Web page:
Google is the top and most used search engine in the world. It is estimated that Google alone holds more than 65% of the whole search engine market. Google goes ahead of other search engines like Yahoo, Bing, Ask etc. In the USA alone, the number of searches was 10.2 billion in July 2010. It has localized Googles in over 150 countries in 117 different languages. It runs on estimated 1000,000 servers. Google began as a research project in 1996 and founded on September 4, 1998. Its revenue was over 23.6 billion dollars in 2009 and AdWords alone accounted 99% of its total revenues.
Google is the most innovative search engine; other search engines can’t match its innovations. In page rank distribution, Yahoo puts the highest paying ad at the top position of its result pages while Google puts the highest paying ad with the most likelihood of clicking by someone. For Google, the bidding price is not the actual price to pay, more often the actual price to pay is lower than the bid price.
In Google search result pages, you see two types of results – SEO results and AdWords results. For Google, PageRank (PR) is the distribution of likelihood, after several passes called ‘iterations’, more accurate to the theoretically true degree of clicking in both generic and paid results.
Google indexes itself new sites and updated contents on the web and updates its database to create new pageranks. Pagerank in result page is measured from 0 to 10. Page 10 is the highest rank. You might be interested to learn how Google PageRank works.
Google PageRank is expressed in a numeric value between 0 and 1. Here, the sum of all pages is the total number of pages on the web. We can write it as follows:
Sum of all pages = Total number of pages
It can also be expressed as follows:
Hence, the initial value of every page is 1. Assume your page is only one page in Google. So, the pagerank value of your page is 1. Let’s name your page as ‘A’.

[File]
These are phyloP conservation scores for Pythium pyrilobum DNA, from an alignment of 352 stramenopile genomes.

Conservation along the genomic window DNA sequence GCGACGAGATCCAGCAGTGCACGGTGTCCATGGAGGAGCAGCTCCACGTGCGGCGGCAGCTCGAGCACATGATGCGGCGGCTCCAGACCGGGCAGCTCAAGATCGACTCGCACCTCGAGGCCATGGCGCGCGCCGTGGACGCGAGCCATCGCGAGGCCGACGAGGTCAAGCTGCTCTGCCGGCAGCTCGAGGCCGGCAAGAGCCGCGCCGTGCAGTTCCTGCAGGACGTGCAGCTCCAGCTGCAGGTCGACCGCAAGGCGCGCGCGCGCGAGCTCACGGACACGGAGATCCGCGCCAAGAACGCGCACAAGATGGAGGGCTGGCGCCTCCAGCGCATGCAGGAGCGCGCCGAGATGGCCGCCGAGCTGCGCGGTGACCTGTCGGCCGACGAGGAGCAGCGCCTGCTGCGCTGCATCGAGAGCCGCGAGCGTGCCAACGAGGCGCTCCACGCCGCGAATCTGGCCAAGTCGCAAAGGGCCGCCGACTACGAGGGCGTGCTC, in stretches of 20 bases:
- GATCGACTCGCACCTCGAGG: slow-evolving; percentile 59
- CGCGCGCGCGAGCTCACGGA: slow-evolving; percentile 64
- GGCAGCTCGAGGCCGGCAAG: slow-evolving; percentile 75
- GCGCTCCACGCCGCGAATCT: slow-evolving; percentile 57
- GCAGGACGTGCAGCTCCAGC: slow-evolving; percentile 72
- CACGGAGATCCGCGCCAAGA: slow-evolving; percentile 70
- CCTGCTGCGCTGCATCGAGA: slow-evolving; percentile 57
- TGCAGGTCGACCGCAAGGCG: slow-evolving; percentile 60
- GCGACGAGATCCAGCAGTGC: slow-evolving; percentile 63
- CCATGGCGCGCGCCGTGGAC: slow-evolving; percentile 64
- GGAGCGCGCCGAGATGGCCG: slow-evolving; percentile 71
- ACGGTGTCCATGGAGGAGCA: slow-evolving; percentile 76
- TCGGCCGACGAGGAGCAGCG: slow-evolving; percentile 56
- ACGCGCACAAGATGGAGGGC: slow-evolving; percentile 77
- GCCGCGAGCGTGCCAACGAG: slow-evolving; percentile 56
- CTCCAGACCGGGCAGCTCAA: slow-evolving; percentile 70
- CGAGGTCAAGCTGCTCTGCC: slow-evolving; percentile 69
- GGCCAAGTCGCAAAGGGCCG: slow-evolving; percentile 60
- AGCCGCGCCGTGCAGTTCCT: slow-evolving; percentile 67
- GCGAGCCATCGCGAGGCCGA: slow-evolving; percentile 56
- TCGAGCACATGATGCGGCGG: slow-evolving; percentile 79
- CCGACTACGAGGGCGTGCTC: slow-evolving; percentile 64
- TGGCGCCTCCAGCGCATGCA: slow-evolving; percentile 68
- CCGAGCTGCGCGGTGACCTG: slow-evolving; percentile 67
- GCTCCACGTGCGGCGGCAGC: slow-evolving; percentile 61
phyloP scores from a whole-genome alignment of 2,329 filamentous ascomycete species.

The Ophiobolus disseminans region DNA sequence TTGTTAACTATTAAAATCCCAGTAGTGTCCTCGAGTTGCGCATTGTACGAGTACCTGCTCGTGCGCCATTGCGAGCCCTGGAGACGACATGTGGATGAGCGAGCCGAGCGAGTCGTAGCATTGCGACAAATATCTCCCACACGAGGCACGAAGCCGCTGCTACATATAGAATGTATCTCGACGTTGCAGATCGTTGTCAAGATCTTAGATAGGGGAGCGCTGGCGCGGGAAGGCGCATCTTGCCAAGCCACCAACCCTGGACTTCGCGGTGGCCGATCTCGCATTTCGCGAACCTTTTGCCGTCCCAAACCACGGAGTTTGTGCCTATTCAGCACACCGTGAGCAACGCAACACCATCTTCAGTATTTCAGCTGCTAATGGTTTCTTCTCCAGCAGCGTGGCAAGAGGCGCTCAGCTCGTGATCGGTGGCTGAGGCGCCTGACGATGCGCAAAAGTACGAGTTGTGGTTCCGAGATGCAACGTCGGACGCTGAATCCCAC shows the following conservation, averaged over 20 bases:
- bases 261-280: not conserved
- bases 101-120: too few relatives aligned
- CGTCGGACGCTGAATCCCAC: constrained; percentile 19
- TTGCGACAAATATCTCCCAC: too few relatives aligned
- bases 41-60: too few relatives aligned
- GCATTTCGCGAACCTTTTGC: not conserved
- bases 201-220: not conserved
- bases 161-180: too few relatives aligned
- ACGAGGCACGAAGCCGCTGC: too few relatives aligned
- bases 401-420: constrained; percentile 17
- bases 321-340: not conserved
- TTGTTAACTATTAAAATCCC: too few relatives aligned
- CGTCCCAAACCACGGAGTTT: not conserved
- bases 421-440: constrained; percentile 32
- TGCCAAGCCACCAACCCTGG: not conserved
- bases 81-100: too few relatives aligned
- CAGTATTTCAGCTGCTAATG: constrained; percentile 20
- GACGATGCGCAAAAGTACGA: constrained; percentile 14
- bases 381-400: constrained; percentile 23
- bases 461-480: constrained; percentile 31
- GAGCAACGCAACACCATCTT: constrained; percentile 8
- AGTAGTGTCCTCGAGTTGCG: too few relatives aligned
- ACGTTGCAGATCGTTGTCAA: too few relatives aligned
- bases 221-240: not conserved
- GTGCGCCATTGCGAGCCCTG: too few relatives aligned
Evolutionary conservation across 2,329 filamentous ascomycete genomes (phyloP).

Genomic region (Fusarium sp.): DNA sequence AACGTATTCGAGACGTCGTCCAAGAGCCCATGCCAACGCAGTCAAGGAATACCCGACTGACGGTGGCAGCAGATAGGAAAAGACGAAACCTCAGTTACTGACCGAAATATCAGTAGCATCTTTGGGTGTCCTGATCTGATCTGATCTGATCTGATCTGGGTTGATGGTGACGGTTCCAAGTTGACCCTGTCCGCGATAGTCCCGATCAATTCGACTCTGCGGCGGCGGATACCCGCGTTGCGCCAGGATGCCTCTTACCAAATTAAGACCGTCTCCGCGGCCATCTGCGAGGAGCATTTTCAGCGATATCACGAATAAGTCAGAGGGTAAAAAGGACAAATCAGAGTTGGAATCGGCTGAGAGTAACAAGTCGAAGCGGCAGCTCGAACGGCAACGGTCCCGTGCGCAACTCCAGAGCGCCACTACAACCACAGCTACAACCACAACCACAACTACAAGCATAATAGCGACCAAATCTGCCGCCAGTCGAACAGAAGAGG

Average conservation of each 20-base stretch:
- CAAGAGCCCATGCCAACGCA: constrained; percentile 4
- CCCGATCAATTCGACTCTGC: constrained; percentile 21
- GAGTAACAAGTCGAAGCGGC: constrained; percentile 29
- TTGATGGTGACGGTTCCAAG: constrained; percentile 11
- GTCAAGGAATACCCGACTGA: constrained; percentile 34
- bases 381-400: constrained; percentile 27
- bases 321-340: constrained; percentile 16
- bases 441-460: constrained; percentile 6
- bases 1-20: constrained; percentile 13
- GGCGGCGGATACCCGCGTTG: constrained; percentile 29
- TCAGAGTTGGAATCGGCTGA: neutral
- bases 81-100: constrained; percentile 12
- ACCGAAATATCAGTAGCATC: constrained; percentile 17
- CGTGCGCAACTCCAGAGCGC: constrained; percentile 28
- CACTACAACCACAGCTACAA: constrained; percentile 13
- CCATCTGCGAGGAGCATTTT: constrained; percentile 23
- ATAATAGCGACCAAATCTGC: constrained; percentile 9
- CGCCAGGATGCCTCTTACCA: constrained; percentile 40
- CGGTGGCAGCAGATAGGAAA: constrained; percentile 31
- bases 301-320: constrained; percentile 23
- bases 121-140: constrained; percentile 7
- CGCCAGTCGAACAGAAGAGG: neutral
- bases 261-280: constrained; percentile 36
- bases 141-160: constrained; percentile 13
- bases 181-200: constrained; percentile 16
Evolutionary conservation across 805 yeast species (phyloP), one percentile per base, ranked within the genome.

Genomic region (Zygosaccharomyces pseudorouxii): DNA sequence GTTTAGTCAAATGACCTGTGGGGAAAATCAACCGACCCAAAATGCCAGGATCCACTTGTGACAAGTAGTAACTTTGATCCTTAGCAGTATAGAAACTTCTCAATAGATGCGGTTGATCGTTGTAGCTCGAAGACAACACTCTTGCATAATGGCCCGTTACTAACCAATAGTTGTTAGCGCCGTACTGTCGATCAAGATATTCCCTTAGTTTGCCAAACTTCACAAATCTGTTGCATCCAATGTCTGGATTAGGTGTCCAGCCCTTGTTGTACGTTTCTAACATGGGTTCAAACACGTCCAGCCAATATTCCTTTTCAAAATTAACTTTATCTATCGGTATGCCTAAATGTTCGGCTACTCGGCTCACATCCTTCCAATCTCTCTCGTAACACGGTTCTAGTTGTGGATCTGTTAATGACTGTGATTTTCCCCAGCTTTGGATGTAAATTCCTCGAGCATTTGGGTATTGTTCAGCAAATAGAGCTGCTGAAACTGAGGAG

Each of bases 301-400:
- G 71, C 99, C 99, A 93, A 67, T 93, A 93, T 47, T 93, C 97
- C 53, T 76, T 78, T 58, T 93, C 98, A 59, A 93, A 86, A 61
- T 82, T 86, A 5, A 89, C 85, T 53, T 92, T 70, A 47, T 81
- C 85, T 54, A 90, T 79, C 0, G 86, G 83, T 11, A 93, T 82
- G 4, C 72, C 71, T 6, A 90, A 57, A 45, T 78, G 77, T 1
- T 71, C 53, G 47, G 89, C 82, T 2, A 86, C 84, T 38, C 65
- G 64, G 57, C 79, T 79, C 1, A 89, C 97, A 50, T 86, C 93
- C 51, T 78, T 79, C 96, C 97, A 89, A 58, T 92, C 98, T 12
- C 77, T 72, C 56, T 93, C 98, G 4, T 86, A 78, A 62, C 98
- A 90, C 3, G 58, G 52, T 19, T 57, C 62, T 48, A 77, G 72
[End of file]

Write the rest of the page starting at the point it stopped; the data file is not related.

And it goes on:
See what happens next. Google spider discovers another page called ‘B’. Now, the value is divided by 2. Your page and the new page hold 0.5 pagerank each. Assume, as a part of its crawling routine, Google finds other two pages called ‘C’ and ‘D’. Now, the pagerank value is divided to the four pages. So, for the first instance, each of the four pages holds a PR value of 0.25. Assume all the three pages ‘B’, ‘C’, and ‘D’ link to page ‘A’. Now, page ‘A’ gains a PR value of 0.25 from each of the three pages as shown below:
A(0.75) = B(0.25) + C(0.25) + D(0.25)
In the next stage, assume page ‘B’ links to ‘C’ and page ‘D’ links to ‘B’ and ‘C’. It is illustrated as follows:
Note that the vote value of a page is divided among all the outbound links on the page. Page ‘B’ has two outbound links to page ‘A’ and ‘C’. So, page ‘A’ gets a PR vote value of 0.125 from page ‘B’ . Page ‘D’ has three outbound links to page ‘A’, ‘B’, and ‘C’. So, its value is divided to the three pages and page A’, ‘B’, and ‘C’ gets the vote value of 0.083 approx from page ‘D’. Now, page ‘A’ gets the value of PR votes as follows:
From the above example, page ‘A’ gets a PR value of 0.458. Hence, the PR score of a webpage is the sum total of PR values of other pages divided by the number of outbound links on each page. In short, the pagerank of a webpage is mostly derived from the pageranks of other webpages linking to it.
When Google builds new pageranks, webpages without any outbound links are assumed to link out to other pages. So, their pagerank are evenly divided among all other pages in the website. Google penalizes link firms and other illegal schemes for artificially inflating pageranks. If you use sponsored links on your webpages, Google advises to use the ‘No Flow’ HTML attribute value.
Check the Infographics from visual.ly:
Do You Use Google Toolbar?
Google Toolbar is a plugin/addon for browsers like Microsoft Internet Explorer. When you visit a webpage, you’ll see it tells the PR of the page (if you installed it). It shows 0 to 10 pageranks according to the page’s popularity. It is a rough value, not the actual pagerank value. It’s not accurately reflective of the basis it measures the pagerank of a page.
As mentioned above, the pagerank of a page is estimated from the number of inbound links as well as the pageranks of the linking pages to it. Other factors that matter are relevance, trustworthiness, page size, uptodatedness, frequency of changes, keyword texts in hyperlinks and page title, etc.
In this page, you’ve learnt a simple and brief idea of page ranking. Learn more about Google PageRank at Wikipedia.
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